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We present an exception handling facility suitable for languages used to implement databaseintensive Information Systems. Such a mechanism facilitates the development and maintenance of more flexible software systems by supporting the abstraction of details concerning special or abnormal occurrences. We consider the type constraints imposed by the schema as well as various semantic integrity assertions to be normalcy conditions, and the key contribution of this work is to allow exceptions to these constraints to persist. To achieve this, we propose solutions to a range of problems, including sharing and computing with exceptional information, exception handling by users, the logic of constraints with exceptions, and implementation issues. We also illustrate the use of exception handling in dealing with null values, estimates, and measurements. Keywords and phrases: semantic integrity, violations of type constraints, exception handling, accommodating exceptions, conceptual models CR ...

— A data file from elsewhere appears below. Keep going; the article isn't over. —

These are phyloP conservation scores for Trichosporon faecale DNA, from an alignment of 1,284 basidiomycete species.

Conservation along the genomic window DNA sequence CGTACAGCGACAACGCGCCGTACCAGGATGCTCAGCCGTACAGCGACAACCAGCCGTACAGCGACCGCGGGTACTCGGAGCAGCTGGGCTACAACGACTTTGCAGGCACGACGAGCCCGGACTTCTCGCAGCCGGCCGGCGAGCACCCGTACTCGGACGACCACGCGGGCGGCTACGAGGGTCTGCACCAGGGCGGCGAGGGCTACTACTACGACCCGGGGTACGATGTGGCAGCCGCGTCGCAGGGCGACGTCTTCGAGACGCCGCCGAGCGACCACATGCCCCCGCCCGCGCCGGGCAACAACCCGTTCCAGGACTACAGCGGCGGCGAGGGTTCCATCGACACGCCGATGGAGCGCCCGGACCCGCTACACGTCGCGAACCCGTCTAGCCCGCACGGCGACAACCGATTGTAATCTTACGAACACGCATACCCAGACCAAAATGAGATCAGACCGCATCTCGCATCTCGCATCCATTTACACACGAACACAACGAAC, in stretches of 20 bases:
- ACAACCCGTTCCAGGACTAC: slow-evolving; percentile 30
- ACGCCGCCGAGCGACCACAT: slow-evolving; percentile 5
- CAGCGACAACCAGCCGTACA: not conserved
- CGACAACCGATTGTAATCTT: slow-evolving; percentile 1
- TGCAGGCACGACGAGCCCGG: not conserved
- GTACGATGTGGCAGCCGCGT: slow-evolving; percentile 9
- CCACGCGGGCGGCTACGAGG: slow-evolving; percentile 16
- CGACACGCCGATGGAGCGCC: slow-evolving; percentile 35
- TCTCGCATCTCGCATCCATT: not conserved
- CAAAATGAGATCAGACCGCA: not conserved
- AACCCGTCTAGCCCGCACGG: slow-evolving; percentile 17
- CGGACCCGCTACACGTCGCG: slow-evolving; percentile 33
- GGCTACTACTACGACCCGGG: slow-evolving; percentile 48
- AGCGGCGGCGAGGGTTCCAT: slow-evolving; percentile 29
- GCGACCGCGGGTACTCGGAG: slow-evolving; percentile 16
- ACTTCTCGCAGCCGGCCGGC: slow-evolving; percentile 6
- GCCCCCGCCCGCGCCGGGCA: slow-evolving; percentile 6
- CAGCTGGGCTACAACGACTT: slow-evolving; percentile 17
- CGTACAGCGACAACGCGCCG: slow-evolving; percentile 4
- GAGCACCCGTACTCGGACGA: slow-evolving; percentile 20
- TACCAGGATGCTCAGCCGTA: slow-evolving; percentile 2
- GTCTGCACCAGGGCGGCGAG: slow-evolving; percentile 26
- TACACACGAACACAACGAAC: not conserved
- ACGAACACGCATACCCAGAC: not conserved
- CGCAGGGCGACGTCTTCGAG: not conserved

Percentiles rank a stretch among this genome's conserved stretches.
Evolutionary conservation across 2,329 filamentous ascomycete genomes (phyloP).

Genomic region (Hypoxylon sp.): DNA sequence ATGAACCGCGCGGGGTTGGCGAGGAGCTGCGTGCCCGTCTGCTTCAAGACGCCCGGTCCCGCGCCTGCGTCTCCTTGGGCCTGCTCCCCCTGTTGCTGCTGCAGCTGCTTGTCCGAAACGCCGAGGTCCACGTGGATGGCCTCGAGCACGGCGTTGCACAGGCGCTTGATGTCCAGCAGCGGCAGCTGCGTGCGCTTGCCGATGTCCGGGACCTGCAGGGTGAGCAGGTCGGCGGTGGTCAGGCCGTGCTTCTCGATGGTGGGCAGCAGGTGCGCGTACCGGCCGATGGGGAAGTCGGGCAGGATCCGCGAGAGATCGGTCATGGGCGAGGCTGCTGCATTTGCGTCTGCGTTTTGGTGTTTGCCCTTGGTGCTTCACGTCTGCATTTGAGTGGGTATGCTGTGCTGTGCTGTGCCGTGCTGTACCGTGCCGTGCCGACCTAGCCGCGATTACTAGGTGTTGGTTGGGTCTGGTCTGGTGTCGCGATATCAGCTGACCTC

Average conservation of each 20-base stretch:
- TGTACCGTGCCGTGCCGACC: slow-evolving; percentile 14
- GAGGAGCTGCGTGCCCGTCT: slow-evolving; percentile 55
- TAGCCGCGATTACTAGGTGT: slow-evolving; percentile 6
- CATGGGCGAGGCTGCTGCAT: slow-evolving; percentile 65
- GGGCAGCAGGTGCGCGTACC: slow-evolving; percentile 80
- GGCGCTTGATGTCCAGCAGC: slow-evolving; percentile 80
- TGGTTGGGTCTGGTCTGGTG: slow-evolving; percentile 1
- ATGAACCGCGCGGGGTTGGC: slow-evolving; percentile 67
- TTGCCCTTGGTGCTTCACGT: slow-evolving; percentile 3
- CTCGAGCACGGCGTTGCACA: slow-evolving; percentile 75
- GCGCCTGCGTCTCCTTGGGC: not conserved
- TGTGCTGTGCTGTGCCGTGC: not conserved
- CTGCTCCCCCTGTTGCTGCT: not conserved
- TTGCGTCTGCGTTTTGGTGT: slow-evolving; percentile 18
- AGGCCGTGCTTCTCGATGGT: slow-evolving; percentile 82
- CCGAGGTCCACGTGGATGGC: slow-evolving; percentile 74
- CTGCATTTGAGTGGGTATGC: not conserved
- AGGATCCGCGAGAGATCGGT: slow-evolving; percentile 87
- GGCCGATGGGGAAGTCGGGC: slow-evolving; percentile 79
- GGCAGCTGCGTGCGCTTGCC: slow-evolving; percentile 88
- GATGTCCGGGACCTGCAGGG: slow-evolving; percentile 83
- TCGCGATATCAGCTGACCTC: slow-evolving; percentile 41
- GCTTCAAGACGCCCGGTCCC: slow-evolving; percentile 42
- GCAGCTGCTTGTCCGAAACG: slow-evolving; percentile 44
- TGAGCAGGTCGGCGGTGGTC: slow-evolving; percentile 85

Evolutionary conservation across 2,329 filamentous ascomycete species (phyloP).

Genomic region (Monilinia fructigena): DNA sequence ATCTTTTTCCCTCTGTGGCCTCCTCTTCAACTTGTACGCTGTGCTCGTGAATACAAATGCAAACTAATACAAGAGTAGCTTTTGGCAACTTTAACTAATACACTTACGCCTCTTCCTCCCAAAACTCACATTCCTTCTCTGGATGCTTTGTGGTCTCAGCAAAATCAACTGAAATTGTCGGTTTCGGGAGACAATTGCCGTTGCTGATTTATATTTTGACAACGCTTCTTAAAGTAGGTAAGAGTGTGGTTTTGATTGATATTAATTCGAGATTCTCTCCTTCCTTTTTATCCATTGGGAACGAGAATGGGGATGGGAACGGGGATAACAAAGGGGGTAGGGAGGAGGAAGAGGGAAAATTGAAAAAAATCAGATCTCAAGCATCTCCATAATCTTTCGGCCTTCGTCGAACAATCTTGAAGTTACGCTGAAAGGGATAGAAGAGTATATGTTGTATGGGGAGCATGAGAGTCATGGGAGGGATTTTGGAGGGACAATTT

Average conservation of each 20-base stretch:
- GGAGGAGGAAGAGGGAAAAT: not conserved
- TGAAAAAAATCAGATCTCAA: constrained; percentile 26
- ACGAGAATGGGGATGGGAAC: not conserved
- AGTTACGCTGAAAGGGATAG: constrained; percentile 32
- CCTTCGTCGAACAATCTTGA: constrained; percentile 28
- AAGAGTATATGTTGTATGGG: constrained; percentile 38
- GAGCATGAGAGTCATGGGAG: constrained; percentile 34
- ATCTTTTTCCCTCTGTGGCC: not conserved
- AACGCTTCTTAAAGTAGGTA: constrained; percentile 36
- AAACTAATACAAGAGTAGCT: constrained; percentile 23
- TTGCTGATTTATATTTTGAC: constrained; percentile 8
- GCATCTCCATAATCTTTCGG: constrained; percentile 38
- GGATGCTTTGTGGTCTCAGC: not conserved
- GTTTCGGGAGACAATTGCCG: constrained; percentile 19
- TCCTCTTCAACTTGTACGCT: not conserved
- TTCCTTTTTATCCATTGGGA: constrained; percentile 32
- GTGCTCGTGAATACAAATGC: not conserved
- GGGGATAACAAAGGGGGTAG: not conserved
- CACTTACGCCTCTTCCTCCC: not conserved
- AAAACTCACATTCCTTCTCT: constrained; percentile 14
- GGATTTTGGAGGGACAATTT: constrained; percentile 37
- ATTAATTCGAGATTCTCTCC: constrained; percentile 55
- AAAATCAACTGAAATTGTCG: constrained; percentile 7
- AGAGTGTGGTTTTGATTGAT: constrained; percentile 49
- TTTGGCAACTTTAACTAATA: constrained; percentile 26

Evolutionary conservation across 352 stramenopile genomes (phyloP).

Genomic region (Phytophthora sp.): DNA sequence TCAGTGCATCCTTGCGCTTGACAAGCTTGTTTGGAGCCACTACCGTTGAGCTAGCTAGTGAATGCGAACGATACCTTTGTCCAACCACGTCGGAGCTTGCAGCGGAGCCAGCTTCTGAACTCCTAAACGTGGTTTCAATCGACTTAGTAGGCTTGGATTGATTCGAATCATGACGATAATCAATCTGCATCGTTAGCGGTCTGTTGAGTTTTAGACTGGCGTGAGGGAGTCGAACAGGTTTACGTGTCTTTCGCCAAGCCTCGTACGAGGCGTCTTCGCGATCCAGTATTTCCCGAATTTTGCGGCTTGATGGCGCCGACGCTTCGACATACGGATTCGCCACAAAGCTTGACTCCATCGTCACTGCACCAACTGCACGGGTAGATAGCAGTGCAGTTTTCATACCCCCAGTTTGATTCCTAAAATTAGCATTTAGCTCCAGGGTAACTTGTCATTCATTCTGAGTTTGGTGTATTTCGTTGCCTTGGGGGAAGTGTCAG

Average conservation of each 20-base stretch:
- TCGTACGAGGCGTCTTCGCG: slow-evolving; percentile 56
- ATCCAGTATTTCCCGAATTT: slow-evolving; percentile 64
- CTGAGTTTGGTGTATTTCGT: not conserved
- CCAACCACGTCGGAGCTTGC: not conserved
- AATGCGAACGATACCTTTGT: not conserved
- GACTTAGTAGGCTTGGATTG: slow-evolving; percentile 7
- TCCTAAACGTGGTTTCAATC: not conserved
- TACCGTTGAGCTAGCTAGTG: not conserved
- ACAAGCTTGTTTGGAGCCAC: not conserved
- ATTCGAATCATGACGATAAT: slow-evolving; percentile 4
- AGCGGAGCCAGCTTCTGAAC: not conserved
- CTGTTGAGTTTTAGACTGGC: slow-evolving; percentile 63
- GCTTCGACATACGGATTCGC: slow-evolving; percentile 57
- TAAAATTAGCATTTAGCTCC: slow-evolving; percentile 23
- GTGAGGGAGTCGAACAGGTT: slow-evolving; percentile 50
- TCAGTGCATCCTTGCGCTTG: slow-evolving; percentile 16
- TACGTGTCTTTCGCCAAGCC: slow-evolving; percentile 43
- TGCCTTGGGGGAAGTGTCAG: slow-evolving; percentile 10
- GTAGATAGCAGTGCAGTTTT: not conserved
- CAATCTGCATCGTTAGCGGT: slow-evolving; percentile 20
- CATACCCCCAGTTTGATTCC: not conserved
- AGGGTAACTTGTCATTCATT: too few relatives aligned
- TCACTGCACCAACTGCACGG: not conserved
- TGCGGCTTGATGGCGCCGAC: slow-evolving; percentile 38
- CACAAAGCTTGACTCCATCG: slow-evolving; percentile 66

Fuzzy functional dependencies and lossless join decomposition of fuzzy relational database systems
 ACM Transactions on Database Systems
, 1988
"... This paper deals with the application of fuzzy logic in a relational database environment with the objective of capturing more meaning of the data. It is shown that with suitable interpretations for the fuzzy membership functions, a fuzzy relational data model can be used to represent ambiguities in ..."
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Cited by 73 (0 self)